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bedizen (bi-DY-zuhn) verb tr.
To dress or decorate in a showy or gaudy manner.
[From be- + dizen, from [possibly Low German] disen (to put flax on a distaff for spinning), from dis- (bunch of flax).]
Today's word and the word distaff share the same origin, dis- (a bunch of flax). A distaff is a staff with a cleft for holding wool, flax, etc. from which thread is drawn while being spun by hand. In olden times, spinning was considered a woman's work, so distaff figuratively referred to women. Distaff side (also spindle side) refers to the female side of a family. The corresponding male equivalent of the term is spear side (also sword side). Distaffs and spears are long gone -- what would be the modern stereotypical replacements of these terms?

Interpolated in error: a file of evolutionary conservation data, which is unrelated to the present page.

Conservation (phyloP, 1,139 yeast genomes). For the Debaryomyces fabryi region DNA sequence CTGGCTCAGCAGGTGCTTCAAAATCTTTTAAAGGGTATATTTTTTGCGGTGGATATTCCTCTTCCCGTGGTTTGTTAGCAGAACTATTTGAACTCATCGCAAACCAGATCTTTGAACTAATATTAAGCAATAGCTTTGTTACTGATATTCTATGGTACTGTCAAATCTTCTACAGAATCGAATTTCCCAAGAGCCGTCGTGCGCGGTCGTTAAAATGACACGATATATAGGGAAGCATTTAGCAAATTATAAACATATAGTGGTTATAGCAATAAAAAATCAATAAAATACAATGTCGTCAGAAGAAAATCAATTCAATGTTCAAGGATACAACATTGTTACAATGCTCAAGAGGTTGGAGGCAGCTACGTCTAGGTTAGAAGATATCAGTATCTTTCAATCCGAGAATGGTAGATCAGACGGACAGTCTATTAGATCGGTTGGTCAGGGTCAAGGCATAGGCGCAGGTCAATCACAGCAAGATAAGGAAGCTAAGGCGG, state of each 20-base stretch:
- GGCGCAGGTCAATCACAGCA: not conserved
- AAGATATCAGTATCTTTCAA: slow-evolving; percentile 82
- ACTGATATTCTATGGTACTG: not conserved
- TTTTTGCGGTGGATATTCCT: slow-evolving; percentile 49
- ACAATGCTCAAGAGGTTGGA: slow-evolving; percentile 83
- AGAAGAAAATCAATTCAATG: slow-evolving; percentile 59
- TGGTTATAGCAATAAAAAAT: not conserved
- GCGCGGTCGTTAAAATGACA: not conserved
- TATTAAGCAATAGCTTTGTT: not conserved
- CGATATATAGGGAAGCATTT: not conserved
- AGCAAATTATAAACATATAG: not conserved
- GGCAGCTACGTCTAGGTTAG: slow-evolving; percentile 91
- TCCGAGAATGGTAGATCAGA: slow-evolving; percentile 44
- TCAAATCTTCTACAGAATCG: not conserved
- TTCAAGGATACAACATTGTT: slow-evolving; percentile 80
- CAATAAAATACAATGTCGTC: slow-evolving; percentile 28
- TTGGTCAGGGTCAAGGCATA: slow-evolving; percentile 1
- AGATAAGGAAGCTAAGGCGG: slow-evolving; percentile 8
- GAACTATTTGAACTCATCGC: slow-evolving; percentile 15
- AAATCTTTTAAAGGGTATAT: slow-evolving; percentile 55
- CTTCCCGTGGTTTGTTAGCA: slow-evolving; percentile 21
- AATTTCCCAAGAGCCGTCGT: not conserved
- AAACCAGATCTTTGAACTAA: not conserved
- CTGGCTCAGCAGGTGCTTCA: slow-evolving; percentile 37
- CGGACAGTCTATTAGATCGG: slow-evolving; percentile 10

"When Daisy wants to bedizen herself to impress tout San Francisco, she has her servants add the crowning touch by dusting her with gold." Dennis Drabelle; Frisco Business; The Washington Post; Jan 24, 1992.
"It was still basically 'Krausmeyer's Alley,' but it was a 'Krausmeyer's Alley' adorned and bedizened with reminiscences of every other burlesque-show curtain raiser and afterpiece in the repertory.' H.L. Mencken; Stare Decisis (later renamed A Bum's Christmas); New Yorker; Dec 30, 1944.
This week's theme: miscellaneous words.
America will never be destroyed from the outside. If we falter, and lose our freedoms, it will be because we destroyed ourselves. -Abraham Lincoln, 16th U.S. President (1809-1865)